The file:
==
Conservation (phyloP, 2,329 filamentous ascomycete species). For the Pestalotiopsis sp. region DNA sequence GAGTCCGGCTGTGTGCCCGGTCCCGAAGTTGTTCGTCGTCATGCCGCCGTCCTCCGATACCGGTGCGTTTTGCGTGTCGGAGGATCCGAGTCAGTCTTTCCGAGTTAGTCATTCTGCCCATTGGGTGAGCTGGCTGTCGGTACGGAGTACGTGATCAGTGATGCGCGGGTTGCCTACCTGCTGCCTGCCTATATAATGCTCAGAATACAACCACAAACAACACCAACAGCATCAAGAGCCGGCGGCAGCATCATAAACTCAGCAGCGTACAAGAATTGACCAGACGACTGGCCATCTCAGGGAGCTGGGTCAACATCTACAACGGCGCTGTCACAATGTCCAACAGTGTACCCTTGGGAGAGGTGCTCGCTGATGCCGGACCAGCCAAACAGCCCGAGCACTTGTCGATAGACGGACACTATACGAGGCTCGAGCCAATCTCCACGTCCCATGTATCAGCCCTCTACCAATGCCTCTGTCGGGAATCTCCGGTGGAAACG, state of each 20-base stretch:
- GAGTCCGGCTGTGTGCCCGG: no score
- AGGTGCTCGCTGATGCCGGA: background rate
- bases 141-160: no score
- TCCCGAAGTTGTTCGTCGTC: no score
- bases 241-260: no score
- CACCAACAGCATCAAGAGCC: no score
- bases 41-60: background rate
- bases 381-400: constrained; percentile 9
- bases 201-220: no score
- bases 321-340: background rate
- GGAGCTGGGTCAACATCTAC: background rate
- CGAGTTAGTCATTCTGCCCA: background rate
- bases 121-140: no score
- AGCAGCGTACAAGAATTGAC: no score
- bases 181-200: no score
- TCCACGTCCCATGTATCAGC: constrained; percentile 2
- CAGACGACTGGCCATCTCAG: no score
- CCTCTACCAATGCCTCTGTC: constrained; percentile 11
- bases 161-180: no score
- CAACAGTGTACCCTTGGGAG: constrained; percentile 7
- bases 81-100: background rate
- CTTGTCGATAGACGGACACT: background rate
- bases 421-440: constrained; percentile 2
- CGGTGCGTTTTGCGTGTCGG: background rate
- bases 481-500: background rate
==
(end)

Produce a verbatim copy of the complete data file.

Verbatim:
Conservation (phyloP, 2,329 filamentous ascomycete species). For the Pestalotiopsis sp. region DNA sequence GAGTCCGGCTGTGTGCCCGGTCCCGAAGTTGTTCGTCGTCATGCCGCCGTCCTCCGATACCGGTGCGTTTTGCGTGTCGGAGGATCCGAGTCAGTCTTTCCGAGTTAGTCATTCTGCCCATTGGGTGAGCTGGCTGTCGGTACGGAGTACGTGATCAGTGATGCGCGGGTTGCCTACCTGCTGCCTGCCTATATAATGCTCAGAATACAACCACAAACAACACCAACAGCATCAAGAGCCGGCGGCAGCATCATAAACTCAGCAGCGTACAAGAATTGACCAGACGACTGGCCATCTCAGGGAGCTGGGTCAACATCTACAACGGCGCTGTCACAATGTCCAACAGTGTACCCTTGGGAGAGGTGCTCGCTGATGCCGGACCAGCCAAACAGCCCGAGCACTTGTCGATAGACGGACACTATACGAGGCTCGAGCCAATCTCCACGTCCCATGTATCAGCCCTCTACCAATGCCTCTGTCGGGAATCTCCGGTGGAAACG, state of each 20-base stretch:
- GAGTCCGGCTGTGTGCCCGG: no score
- AGGTGCTCGCTGATGCCGGA: background rate
- bases 141-160: no score
- TCCCGAAGTTGTTCGTCGTC: no score
- bases 241-260: no score
- CACCAACAGCATCAAGAGCC: no score
- bases 41-60: background rate
- bases 381-400: constrained; percentile 9
- bases 201-220: no score
- bases 321-340: background rate
- GGAGCTGGGTCAACATCTAC: background rate
- CGAGTTAGTCATTCTGCCCA: background rate
- bases 121-140: no score
- AGCAGCGTACAAGAATTGAC: no score
- bases 181-200: no score
- TCCACGTCCCATGTATCAGC: constrained; percentile 2
- CAGACGACTGGCCATCTCAG: no score
- CCTCTACCAATGCCTCTGTC: constrained; percentile 11
- bases 161-180: no score
- CAACAGTGTACCCTTGGGAG: constrained; percentile 7
- bases 81-100: background rate
- CTTGTCGATAGACGGACACT: background rate
- bases 421-440: constrained; percentile 2
- CGGTGCGTTTTGCGTGTCGG: background rate
- bases 481-500: background rate